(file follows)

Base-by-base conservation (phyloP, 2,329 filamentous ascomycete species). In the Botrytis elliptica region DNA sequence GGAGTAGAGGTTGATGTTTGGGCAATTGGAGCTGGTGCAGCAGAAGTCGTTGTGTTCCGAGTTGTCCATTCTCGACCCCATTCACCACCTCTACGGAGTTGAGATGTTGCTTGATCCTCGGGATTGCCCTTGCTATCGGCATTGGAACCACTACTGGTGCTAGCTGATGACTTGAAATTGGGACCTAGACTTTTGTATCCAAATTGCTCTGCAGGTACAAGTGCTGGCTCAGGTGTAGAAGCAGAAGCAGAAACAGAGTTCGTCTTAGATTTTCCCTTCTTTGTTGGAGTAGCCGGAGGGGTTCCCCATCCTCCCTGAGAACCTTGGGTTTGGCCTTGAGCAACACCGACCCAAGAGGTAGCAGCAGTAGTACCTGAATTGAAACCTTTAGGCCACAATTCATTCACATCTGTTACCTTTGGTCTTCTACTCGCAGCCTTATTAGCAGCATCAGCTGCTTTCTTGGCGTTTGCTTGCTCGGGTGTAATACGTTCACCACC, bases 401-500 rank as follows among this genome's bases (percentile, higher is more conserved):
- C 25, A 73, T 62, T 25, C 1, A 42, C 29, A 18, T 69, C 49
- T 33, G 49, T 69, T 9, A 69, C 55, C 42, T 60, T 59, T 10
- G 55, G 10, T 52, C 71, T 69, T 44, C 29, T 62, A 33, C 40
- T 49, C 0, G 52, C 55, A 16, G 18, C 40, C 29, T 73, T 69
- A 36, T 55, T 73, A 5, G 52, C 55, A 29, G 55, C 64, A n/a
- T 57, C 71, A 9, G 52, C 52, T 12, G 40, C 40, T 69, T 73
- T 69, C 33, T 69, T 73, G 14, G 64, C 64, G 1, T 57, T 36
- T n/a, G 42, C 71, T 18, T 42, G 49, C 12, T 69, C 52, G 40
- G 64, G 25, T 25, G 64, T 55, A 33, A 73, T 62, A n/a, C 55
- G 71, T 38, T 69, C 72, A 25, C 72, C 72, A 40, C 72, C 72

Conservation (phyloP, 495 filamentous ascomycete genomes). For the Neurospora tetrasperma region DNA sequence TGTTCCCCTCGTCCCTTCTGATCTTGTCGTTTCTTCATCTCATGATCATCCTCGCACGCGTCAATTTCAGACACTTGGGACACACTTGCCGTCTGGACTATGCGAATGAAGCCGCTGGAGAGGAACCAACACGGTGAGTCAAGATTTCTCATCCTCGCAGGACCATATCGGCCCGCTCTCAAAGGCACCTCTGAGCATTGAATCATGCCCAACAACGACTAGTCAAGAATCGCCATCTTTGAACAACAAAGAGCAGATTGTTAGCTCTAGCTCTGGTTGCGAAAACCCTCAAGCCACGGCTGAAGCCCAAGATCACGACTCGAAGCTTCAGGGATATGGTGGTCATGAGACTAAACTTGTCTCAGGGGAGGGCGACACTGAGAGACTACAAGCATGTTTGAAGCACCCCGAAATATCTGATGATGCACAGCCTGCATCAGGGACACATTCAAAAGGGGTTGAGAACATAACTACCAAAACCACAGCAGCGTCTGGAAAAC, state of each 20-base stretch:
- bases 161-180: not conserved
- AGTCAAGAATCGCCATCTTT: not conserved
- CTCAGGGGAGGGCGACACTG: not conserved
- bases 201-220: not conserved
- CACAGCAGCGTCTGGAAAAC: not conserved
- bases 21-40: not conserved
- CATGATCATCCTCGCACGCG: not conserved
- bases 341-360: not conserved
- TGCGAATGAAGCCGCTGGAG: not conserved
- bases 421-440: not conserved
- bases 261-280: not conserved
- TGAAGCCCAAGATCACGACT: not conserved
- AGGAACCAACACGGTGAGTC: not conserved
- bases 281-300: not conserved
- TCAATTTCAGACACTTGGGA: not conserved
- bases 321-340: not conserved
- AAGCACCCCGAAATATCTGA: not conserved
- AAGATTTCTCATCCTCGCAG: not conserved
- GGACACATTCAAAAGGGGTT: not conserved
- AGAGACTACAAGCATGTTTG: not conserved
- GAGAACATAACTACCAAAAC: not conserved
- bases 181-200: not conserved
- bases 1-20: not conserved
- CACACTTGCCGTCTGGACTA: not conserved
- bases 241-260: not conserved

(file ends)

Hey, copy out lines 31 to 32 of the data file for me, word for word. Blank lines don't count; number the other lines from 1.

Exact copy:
- GGACACATTCAAAAGGGGTT: not conserved
- AGAGACTACAAGCATGTTTG: not conserved